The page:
Chlorophyll fluorescence extraction from water-leaving radiance of algae-containing water through polarization
- 42 Downloads
When measuring reflectance spectra, it is very important to accurately extract chlorophyll fluorescence from elastic- scattering light in water-leaving radiance. The elastic scattering of light by water particles produces partially polarized light. In contrast, chlorophyll fluorescence in planktonic algae yields completely unpolarized light. These properties can be used to separate fluorescent signals from the water-leaving radiance and thus to determine chlorophyll concentration. The algal species Aureococcus anophagefferens was used to conduct a laboratory polarization experiment. For the tests, we used a field spectroradiometer and a polarizer; measurements were collected using two different observation modes. The chlorophyll fluorescence curve extracted through polarization shows an excellent match with the results obtained using the fluorospectro photometer for both measurement modes, suggesting that polarization-based chlorophyll fluorescence extraction may be feasible. The extracted fluorescence is more reliable at incident zenith angles ranging from 30° to 60°. For algae-containing water, the results improve with increasing chlorophyll concentration. This method could help improve chlorophyll concentration measurement and the remote-sensing detection of resulting harmful algae blooms.
Key wordschlorophyll fluorescence polarization technique water-leaving radiance extraction red shift
Unable to display preview. Download preview PDF.
This work was supported by the National Natural Science Foundation of China (Nos. 41406199, 41506197), the Program Foundation of Nanjing University of Information Science and Technology (No. KHYS1301), the Doctoral Scientific Research Foundation of Liaoning Province (No. 201501190), and the Fundamental Research Funds for the Central Universities (No. 3132015081).
- Ampe, E. M., Hestir, E. L., Bresciani, M., Salvadore, E., Brando, V. E., Dekker, A., Malthus, T. J., Jansen, M., Triest, L., and Batelaan, O., 2014. A wavelet approach for estimating chlorophyll-a from inland waters with reflectance spectroscopy. IEEE Geoscience and Remote Sensing Letters, 11 (1): 89–93.CrossRefGoogle Scholar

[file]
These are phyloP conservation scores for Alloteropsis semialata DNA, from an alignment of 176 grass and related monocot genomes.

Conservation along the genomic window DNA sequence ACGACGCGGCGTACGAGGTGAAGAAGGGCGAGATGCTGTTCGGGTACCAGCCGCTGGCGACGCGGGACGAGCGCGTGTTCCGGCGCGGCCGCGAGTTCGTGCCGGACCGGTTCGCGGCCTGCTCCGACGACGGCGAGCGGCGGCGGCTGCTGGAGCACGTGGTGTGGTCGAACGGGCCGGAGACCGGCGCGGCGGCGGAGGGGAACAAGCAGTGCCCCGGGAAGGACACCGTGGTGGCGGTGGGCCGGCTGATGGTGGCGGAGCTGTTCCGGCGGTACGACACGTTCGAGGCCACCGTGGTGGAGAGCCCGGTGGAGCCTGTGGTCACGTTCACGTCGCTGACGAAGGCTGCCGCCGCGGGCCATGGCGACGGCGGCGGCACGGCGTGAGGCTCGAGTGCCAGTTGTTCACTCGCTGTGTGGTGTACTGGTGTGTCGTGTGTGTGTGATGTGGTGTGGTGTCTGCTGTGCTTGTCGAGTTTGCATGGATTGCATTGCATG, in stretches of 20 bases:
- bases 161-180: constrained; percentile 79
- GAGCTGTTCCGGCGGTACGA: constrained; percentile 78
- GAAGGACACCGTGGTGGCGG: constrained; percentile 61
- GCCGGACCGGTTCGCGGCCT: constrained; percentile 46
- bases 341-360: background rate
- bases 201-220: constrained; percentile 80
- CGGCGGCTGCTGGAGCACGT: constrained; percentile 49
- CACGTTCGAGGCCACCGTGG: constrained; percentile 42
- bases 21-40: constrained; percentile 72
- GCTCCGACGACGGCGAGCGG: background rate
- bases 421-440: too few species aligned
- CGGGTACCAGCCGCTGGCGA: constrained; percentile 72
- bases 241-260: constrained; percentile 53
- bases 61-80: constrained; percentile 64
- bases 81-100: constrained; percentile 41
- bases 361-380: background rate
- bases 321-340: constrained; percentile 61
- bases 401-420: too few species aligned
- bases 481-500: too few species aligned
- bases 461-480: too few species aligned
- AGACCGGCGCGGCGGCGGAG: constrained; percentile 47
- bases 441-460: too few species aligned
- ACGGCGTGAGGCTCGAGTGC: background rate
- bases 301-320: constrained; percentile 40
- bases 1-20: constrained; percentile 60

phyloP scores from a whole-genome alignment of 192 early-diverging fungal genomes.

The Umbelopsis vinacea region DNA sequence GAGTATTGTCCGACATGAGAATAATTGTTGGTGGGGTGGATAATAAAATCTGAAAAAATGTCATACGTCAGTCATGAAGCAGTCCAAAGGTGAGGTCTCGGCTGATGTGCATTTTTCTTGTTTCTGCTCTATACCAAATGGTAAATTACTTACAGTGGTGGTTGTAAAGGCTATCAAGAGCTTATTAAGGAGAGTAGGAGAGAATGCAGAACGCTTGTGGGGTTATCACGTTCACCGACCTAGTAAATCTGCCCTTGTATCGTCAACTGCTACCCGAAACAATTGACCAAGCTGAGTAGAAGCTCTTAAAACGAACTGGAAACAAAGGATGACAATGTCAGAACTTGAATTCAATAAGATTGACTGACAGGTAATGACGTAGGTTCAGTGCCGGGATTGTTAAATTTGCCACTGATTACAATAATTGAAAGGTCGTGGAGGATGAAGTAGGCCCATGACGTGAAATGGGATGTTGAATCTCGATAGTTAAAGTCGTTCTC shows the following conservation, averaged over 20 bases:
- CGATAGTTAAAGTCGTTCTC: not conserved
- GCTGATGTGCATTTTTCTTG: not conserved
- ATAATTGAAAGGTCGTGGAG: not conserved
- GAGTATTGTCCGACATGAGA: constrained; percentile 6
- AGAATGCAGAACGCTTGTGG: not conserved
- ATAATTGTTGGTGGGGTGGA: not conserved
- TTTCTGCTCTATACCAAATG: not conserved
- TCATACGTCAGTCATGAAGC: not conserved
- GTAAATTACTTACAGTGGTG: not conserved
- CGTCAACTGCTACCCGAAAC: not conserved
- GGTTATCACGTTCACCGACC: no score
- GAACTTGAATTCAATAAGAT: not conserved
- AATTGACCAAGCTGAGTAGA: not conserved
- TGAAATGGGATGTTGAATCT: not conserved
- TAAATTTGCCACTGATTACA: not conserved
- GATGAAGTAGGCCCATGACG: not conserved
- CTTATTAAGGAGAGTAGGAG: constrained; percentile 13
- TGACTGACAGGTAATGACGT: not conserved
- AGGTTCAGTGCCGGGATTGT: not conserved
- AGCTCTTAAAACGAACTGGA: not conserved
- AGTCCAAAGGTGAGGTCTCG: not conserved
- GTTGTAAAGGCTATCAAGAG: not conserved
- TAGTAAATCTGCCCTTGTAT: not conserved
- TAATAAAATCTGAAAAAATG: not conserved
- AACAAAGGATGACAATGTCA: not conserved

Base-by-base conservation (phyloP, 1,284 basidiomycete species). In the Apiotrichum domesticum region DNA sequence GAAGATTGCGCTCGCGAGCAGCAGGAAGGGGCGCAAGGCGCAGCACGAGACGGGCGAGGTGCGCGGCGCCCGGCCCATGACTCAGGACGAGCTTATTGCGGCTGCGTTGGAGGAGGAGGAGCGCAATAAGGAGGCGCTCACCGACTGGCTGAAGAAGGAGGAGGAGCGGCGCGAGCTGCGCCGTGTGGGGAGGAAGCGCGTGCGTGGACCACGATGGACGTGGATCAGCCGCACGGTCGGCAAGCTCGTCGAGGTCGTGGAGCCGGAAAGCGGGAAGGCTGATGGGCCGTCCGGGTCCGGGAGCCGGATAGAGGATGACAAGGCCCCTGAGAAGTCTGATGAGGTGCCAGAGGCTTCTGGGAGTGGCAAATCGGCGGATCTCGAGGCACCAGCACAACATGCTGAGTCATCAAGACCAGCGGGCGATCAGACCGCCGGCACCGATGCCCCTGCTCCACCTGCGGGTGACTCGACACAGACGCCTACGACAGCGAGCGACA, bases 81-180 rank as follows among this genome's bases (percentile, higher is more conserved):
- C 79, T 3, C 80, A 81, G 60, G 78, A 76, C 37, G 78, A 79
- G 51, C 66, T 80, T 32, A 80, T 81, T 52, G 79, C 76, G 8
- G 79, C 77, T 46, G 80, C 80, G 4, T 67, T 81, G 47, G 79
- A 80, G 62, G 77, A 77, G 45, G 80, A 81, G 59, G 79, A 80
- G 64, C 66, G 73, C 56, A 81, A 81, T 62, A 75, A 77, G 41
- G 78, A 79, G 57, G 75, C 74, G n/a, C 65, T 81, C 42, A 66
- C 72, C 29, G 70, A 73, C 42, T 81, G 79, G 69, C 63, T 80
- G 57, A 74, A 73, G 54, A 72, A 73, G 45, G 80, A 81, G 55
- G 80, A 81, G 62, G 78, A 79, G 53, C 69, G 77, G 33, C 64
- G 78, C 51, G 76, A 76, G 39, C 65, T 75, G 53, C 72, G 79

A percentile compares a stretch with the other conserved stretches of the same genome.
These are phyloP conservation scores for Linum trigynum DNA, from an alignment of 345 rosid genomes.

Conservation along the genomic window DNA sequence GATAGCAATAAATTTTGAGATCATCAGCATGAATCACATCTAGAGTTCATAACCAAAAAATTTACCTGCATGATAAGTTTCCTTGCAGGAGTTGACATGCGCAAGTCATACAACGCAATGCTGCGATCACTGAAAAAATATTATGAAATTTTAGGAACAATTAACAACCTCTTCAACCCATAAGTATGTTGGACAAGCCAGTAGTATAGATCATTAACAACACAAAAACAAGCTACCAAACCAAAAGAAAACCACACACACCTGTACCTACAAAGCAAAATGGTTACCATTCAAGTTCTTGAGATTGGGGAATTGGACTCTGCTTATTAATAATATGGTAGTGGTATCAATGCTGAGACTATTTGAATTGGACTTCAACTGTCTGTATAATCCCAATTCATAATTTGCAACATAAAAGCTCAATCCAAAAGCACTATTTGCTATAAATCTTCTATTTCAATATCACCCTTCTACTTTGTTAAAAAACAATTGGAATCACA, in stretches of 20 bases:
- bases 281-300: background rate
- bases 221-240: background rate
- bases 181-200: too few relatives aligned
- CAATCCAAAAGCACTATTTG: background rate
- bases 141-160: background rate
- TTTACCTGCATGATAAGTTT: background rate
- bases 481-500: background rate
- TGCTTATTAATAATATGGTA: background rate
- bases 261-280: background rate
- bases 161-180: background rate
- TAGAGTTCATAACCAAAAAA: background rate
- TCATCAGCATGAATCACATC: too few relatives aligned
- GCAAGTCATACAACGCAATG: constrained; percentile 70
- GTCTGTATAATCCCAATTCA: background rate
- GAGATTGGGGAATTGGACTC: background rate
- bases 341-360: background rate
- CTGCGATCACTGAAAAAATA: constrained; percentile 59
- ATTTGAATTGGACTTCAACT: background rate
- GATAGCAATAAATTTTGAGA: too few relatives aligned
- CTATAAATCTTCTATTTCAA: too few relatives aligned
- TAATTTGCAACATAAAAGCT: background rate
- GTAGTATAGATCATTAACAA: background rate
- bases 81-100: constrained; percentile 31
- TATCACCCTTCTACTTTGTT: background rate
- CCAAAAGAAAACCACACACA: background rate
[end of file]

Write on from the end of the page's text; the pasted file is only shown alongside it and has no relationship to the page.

- Foster, R., Ibrahim, A., Gilerson, A., and Ahmed, S., 2015. Polarized above sea surface hyperspectral observations and their relationship with measured water properties. Hyperspectral Imaging and Sounding of the Environment, DOI: 10.1364/HISE.2015.HT3B.4.Google Scholar
- Gilerson, A., Ibrahim, A., Foster, R., and Ahmed, S., 2014. Retrieval of water optical properties using polarization of light: Case I and II waters. SPIE Remote Sensing International Society for Optics and Photonics, 9240 (46): 1235–42.Google Scholar
- Gilerson, A., Oo, M., Chowdhary, J., Gross, B. M., Moshary, F., and Ahmed, S. A., 2005. Polarization characteristics of water leaving radiance: Application to separation of fluorescence and scattering components in coastal waters. Proceedings of SPIE, 5885: 95–105.Google Scholar
- Gu, Y., Gilerson, A., Carrizo, C., and Ahmed, S., 2014. Polarization analysis of target imaging in an underwater environment. Proceedings of SPIE, 52 (7): 766–771.Google Scholar
- Ibrahim, A., 2015. Polarimetric light fields in the open ocean and coastal waters and retrieval of water parameters from polarimetric observations. PhD thesis. The City College of New York.Google Scholar
- Tang, J. W., Tian, G. L., Wang, X. Y., Wang, X. M., and Song, Q. J., 2004. The methods of water spectra measurement and analysis I: Above-water method. Journal of Remote Sensing, 8 (1): 37–44.Google Scholar
- Tyler, J. E., and Smith, R. C., 1970. Measurements of Spectral Irradiance under Water. Gordon and Breach Science Publishers, New York.Google Scholar
- Zhang, Y. L., Liu, M. L., Qin, B. Q., van der Woerd, H. J., Li, J. S., and Li, Y. L., 2009. Modeling remote-sensing reflectance and retrieving chlorophyll-a concentration in extremely turbid case-2 waters (Lake Taihu, China). IEEE Transactions on Geoscience and Remote Sensing, 47 (7): 1937–1948.CrossRefGoogle Scholar